HUM 102 Montaigne, “On Cannibals”

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HUM 102 Montaigne, “On
Cannibals”
Daniel Hoffman-Schwartz
What is a cannibal? And why are ‘we’
so obsessed with them?
• Cannibal: “A person who eats human
flesh…
• especially for religious or magical
purposes…
• as among certain tribal peoples.”
What is a cannibal? And why are ‘we’
so obsessed with them?
• Etymology/history: derives from ‘Caribe,’
Spanish word for peoples of the so called
West Indies, encountered in the 16th
century, who allegedly ate other humans.
• Also acquires connotation of animality,
by relation to the Latin “canis,” (dog,
canine).
• “Cannibal” is a term one (colonizing) people
uses to describe another (colonized) people.
• In other words, it is not a neutral term.
• Could be described as a kind of linguistic or
terminological colonialism.
• But it is also a term born of cultural encounter,
a term that does not fit squarely within one
language.
Cannibalism and the Limit
• European obsession and fascination with
figure of cannibal indicates that European self
is constituted by a limit, by what it cannot
include.
• In other words: European culture ‘invents’ the
cannibal in order to invent itself.
• Production of absolute otherness as response
to trauma of fact of plurality of human
cultures.
Cannibalism and the Limit
• Cannibal is thus what cannot be incorporated
(taken into the body).
• But the cannibal is also a figure of
incorporation; the cannibal breaks the rules of
what can and cannot be incorporated.
• Anxiety around limits – what can or cannot be
incorporated, but also:
• Possibility of humor>>transgression of limits.
Michel de Montaigne, 1533-1592
Life of Montaigne
• Born Feb. 28th, 1533; died in 1592.
• His biography and family history exemplify
two important tendencies of the period we’re
studying:
• 1. Religious conflict and wars of religion
• 2. So called “Renaissance Humanism”
Life of Montaigne: Religious Conflict
• Both of his parents were Catholics, but his
mother converted to Protestantism.
• During the last 30 years of his life, France was
torn apart by Wars of Religion between
Catholics and persecuted French Protestants
(Huguenots).
• Montaigne: 1533-1592
• Wars of Religion: 1562-1598
Life of Montaigne: Religious Conflict
• Going back a few generations, there were also
“Marranos” on both sides of his family.
• Marrano: Spanish Jew were forced to convert to
Christianity during the Spanish Inquisition.
Expulsion of Jews (and Muslims) from Spain in
1492.
• Like “cannibal,” “Marrano” is a name for the Other,
and also contains a reference to the animal;
“Marrano,” from Arabic “Muharram” (“forbidden”),
but also comes to mean “pig” in Spanish.
Life of Montaigne: Renaissance
Humanism
• Renaissance Humanism: ‘Rediscovery’ of classical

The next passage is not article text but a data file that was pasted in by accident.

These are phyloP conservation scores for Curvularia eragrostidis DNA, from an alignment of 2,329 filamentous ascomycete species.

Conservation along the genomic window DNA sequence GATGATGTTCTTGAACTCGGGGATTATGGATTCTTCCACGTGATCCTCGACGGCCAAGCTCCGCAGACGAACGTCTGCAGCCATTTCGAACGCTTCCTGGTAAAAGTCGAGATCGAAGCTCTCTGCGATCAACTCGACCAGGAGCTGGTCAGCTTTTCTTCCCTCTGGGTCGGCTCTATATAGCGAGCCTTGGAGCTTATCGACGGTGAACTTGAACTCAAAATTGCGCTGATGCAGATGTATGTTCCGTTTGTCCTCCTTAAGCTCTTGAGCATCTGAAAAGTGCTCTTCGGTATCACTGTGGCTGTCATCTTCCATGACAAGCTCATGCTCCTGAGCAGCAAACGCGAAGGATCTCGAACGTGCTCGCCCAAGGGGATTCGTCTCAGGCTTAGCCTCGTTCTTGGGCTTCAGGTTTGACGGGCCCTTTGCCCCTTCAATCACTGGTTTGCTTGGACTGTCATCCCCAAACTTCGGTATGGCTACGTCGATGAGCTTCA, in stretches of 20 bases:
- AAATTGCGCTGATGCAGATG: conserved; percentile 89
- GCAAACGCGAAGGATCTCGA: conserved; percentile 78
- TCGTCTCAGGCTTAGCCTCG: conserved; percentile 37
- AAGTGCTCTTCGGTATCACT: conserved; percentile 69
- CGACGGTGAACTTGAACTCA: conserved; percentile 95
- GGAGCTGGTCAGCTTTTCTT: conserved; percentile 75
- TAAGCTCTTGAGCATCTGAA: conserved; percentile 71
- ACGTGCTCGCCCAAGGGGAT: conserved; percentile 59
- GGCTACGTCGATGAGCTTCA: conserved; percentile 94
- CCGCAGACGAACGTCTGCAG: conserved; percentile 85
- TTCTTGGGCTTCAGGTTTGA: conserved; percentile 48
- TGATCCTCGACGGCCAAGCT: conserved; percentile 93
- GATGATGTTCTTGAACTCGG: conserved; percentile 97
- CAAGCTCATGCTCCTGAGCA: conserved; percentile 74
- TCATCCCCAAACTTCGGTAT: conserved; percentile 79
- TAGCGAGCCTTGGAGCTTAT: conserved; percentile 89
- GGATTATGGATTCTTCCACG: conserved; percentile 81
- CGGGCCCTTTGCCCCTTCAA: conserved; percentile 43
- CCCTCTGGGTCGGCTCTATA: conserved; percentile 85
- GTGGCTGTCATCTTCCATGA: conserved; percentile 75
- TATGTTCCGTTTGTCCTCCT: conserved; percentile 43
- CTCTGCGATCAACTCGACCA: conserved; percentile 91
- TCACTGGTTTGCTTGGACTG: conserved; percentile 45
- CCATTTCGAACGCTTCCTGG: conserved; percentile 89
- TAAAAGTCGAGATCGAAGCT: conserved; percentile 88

(Greek, but above all Latin, pre-Christian) texts and
learning.
• Montaigne’s father decided that Montaigne should
receive the best possible humanist education.
• From the age of 3, Montaigne was raised with Latin
(rather than French) as a first language.
• A German private tutor lived with the family and
taught Montaigne only in Latin (the tutor spoke no
French).
• And the family only employed servants who could
speak Latin.
Life of Montaigne Cont.
• At the age of 7, he was sent to one of the best
boarding schools in France; he graduated at the age
of 13.
• Went on to study law and work in various positions
in the government and legal system, eventually
becoming a courtier to Charles IX in period of Wars
of Religion.
• In 1571, he retired from public life altogether and
spent 10 years in seclusion in his personal library
writing his famous Essays.
The Essay
• A genre more or less invented by Montaigne.
• From the French “essayer,” ‘to attempt.’
• Descended from collection of common-places (Topoi)
or quotations.
• Other essays: “On Friendship,” “On Experience,” “On
Virtue,” “On Anger,” “On Drunkenness,” etc.
The Essay: Textual Self, Intertextual
Self
• Self represented and constructed through the essay;
to read The Essays is to get know a textual persona –
“Montaigne”; self produced through writing; textual
self.
• But we also get to know this self through the other
texts it quotes or mentions; self composed of
quotations; collection as self-portraiture; intertextual
self.
• In “On Cannibals,” Montaigne thus cites, among
others, Plato, Aristotle, Seneca, Virgil, and Horace.
Epistemology of the Essay: Montaigne
Before Descartes
• Descartes in born in 1596, 4 years after
Montaigne dies; Meditations is first published
in 1641, about 60 years after the Essays.
• Like Descartes, Montaigne aims to move from
skeptical doubt to knowledge.
• Like Descartes, Montaigne grants the “I” a key
place in this process.
• Montaigne’s motto: “Que sais-je?” “What do I
know?”
Epistemology of the Essay: Montaigne
Before Descartes
• But unlike Descartes, Montaigne does not
equate knowledge with certainty. Thus the
‘essay,’ the attempt; knowledge is never
perfect or complete.
Knowing the Other/Judging by the Test
of Reason
• “Having surveyed, during his invasion of Italy, the
marshaling of the army that the Romans had set out
against him, King Pyrrhus remarked: ‘I do not know
what barbarians these are.’ – for so the Greeks called
all foreign nations – ‘but the ordering of the army
before me has nothing barbarous about it....’ We see